I attached the Voltmeter where the Battery typically would be. I did the little backwards pedal hiccup halfway through to show why a heavy flywheel sort of thing is great to have an a pedal powered generator, it helps get the spinning smooth. The reason the Voltage stays up after I finish pedalling is the inverter holding a bit of the charge in a capacitor somewhere I guess. The beep at the end is me turning the inverter on so it drains the little bit of residual it had in its system. Normally the plastic tub with the battery and electronics is inside the house, I just moved it out so the video would be easier to shoot, the cord goes in a slot under the door usually.
I hope in the future to build a charge controller to add to the system so I can add some solar panels and/or a wind turbine generator to power the battery(or in future batteries). I'm currently working an a charge controller design I found at http://mdpub.com/555Controller/ . My electrical work is pretty novice so if you notice any ways you feel the voltage regulator could run better please feel free to let me know.
Step 1: Materials and Tools Used
Scrap Wood (I used mostly 2X4's, some 1X6's, some 2X6 scraps and 1X4's, a scrap piece of plywood, and I made the legs of the table from scrap 2X6, it was based mostly on what I could find in dumpsters/outside construction sites)
EverStart 12VDC Deep Cycle Marine Battery 101 Amp Hours
Parts from Treadmill
-DC Motor (motors vary from treadmill to treadmill, this one is rated for 90V continuous duty so it will definitely be able to take the spinning of the bicycle. I hope one day to use this in some sort of wind powered generator, but for now in our small apartment scenario its the bike generator
-Freewheel that screwed onto the shaft of the motor. If the DC motor from your treadmill has one attached to the shaft that the belt sits on ( and most I've seen do) then you're in luck. The freewheel helps the wheel keep spinning if you "hiccup" while pedalling, and smooth out the spin.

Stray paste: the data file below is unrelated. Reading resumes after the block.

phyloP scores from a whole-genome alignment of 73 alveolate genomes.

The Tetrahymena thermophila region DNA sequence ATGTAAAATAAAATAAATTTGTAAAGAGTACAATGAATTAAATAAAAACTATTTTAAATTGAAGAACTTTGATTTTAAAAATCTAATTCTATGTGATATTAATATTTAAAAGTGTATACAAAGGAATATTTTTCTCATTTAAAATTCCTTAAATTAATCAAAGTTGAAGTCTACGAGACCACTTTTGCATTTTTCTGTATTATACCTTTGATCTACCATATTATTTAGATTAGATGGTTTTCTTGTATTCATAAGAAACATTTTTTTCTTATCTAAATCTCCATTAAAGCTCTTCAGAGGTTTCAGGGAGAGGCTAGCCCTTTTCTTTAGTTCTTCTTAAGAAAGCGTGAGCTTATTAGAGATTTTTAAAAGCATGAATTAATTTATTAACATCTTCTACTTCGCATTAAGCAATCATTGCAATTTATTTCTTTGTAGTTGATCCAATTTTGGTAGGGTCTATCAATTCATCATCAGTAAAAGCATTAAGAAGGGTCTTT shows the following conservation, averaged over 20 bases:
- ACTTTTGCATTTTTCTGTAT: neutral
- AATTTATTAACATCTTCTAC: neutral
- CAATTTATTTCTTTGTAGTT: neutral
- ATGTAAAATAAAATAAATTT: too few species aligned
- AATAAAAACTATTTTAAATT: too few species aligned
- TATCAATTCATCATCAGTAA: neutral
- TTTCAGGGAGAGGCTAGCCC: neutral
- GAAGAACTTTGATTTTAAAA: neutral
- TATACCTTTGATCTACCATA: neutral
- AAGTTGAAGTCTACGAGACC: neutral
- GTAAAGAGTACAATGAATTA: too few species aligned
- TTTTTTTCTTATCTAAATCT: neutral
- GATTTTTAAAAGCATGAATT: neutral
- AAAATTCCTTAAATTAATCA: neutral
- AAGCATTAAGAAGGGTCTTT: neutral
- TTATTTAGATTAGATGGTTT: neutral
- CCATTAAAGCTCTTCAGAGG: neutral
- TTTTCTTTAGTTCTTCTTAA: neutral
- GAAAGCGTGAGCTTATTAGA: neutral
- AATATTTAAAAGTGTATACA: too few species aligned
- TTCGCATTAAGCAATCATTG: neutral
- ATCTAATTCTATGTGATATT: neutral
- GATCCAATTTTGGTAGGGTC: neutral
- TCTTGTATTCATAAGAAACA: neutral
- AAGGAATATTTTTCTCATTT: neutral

-2 rollers (the rollers that came off the treadmill can support of a lot of weight, and also one is already set up to spin the rubber belt that the motor used to use to turn it.)
Paint- Get Creative with it! I painted mine with some cans leftover from other projects, so it it would look better and also be protected from the moisture and sun here in New Orleans
Parts for Voltage Converter
LM317 Adjustable Voltage Regulator
100 ohm resistor
1K ohm resistor
Processor Heat Sink and Fan taken from broken Desktop Computer Motherboard
Cordless Drill with bits
Pencil for marking Holes and Cuts
Table Saw (You can do the project with just a hand saw but I had the opportunity to use a Table Saw to Cut the Boards for the Table to go over the generator so it definitely saves some time/energy)
Step 2: Cutting The Boards for Generator Stand and Table
Step 3: Building the Generator Stand
Important Note:When You attach the rollers make sure you have it threaded through the rubber belt so you won't have to do it later, you can always do it later but saves you some effort.
Step 4: Attaching the DC Motor/Generator
Step 5: Building the Table/ Front Tire Stand
There's the Tabletop/Front Wheel Stand! Now onto the battery/inverter setup.
Step 6: Building The Voltage Regulator, Hooking up the Electronics and Battery
IMPORTANT: Be sure to attach a substantial heat sink to the LM317 component, it will get pretty hot when you are pedaling as it converts the voltage down for the battery.
That being said- Use the Heat if you can- maybe I'll try to add a stirling engine or something in the future, that'd be neat. Though as off now the heat sink is dissipating the heat really well and its not really warming up too much. I attahed the LM317 component to the PC Heatsink using thermal compound and then later a layer or epoxy over the piece to hold it on.
I mounted the Voltage Regulator, 12 V deep cycle battery, and inverter in a used Cat Litter Bucket. I picked this container as it held everything and also kept the battery off of the ground.
First I hooked the Battery to the 400W inverter I purchased from Harbor Freight.
Next was connecting the cables from the generator through the Voltage Regulator to charge the battery. be sure to add a diode to the line between the generator to the voltage regulator as shown so the voltage won't backfeed from the battery to the electric motor. The Diode does cause a small drop in Voltage, but its worth it to not have voltage backfeed through the circuit from the battery or accidentally damage the components if I I happen to hook the generator up in reverse.
Step 7: Hook the Generator to the Electronics and Battery. and Completed!
I realized at the ending of making this instructable I needed to drain the battery down a bit so I can tell you how long it takes to recharge with pedalling. so as soon as I drain it down a bit I will charge it up and report back on the time it took.